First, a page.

Deftones - White Pony
Maverick Records
Alternative Metal
11 songs (49:02)
Release year: 2000
Deftones, Maverick Records
Reviewed by Al
Archive review

Gather round children, it’s time for your sinister old uncle Al to tell you a story. A story involving metal, awakenings and large amounts of fame, money and sex with supermodels. A piece of that introduction might very well be a lie, I’ll leave it up to you to discover which.

It was the late 90’s and a pivotal time in my musical development. I was about 15 and after years of listening to what I’d now politely term as ‘absolute f*&@%$& garbage’ I’d slowly started to wake up to other musical genres and possibilities. There was never one single album that got me into metal, I got there slowly first via punk and grunge, then later by a mix of mainstream metal acts, some old and some new. It was around this time that I first heard the Deftones via their ubiquitous mainstream hit My Own Summer. While on first listen it never set my world alight, I liked the riff and after a few more inadvertent listens I decided to pick up the album the track was from, Around the Fur. As far as my own musical discovery and personal enjoyment were concerned, it turned out to be a damn good decision. Not only had I picked up an album I very quickly fell in love with I had also discovered a band that would later rank among my favourite acts and a band which planted the first seeds of my later obsession with odd song structures and general weirdness / wankery. The far more raw and slightly more nu-mettalish Adrenaline soon followed which I also enjoyed with much head banging gusto.

For those of you who don’t know, the Deftones were formed a lot earlier than most think, formed originally in 1988 by vocalist Chino Moreno, guitarist Steve Carpenter and drummer Abe Cunningham and later joined by bassist Chi Cheng. After many years (6 to be exact) of playing small shows and paying their dues the musical landscape had altered and what they were playing was suddenly in vogue. They scored a record deal and their debut Adrenaline followed a year after. While their sound seems to morph in some form with every release, the constants have always been Moreno’s vocals, which switch violently between a hushed half whispering, half singing approach and piercing screams, and Carpenters often unusual riffs which again veer from atmospheric and ethereal to crushingly heavy.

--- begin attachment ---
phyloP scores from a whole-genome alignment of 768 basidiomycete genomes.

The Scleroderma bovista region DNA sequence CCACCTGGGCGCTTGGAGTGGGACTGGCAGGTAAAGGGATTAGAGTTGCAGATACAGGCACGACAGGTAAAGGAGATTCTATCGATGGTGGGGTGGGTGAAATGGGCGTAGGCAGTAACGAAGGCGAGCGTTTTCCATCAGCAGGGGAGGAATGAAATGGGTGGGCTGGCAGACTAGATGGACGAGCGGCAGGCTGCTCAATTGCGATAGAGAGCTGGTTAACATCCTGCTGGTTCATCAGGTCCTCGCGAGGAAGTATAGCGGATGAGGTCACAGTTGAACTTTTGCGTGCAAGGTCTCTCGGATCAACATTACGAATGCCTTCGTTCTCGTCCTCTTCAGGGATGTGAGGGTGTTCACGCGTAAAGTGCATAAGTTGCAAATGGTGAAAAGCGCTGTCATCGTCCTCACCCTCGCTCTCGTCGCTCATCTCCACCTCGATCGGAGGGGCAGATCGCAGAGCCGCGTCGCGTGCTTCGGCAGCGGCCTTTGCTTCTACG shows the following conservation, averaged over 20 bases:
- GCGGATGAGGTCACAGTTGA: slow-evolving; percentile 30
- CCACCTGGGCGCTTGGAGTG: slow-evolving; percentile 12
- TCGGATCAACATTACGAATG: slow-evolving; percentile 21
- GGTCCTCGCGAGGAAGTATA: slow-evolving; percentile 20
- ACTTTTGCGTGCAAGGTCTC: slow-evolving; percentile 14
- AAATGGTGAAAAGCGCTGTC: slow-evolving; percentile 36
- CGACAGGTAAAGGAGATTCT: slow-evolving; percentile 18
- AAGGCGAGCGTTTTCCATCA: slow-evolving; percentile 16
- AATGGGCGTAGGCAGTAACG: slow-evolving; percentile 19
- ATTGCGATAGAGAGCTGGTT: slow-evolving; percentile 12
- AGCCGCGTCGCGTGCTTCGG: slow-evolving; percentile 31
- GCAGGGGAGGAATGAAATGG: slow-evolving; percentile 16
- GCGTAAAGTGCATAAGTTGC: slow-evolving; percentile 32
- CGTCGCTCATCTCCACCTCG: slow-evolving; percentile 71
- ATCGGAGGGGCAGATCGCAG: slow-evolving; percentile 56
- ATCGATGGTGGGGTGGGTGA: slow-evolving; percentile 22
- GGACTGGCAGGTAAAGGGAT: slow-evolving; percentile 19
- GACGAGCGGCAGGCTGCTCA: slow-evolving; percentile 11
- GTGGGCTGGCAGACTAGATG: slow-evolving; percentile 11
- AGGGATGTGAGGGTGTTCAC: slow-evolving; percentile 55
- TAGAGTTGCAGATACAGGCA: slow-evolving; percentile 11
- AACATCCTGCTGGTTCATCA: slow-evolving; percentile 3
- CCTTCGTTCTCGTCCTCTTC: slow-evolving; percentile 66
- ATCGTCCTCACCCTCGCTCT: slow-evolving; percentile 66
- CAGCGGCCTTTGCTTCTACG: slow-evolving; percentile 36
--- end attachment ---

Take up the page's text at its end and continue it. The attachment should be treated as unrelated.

This brings me to the subject at hand, the Deftones 2000 release White Pony. It took both critics and fans (myself included) by surprise, but the surprise was a pleasant one. While retaining much of what made them interesting on their previous releases, the crushing riffs, the haunting atmosphere and the cryptic lyrics, the band really began to experiment heavily with their sound. For the most part, they slowed things down to a large degree, sacrificing much of the aggression present on their previous efforts for a palpable, haunting atmosphere. Instead of making your body bang its head, the music was now forcing it to break out in goose pimples. For many bands this jarring change could be negative as fans would leave in droves, hating the new direction. But for the Deftones it was different, they had focused in on the aspects of their sound which made them good and different to the rest of the mainstream metal crowd to begin with and amplified and honed them. The result was an album from a band at their artistic peak and it allowed them to become something that many bands strive for and never achieve, utterly unique.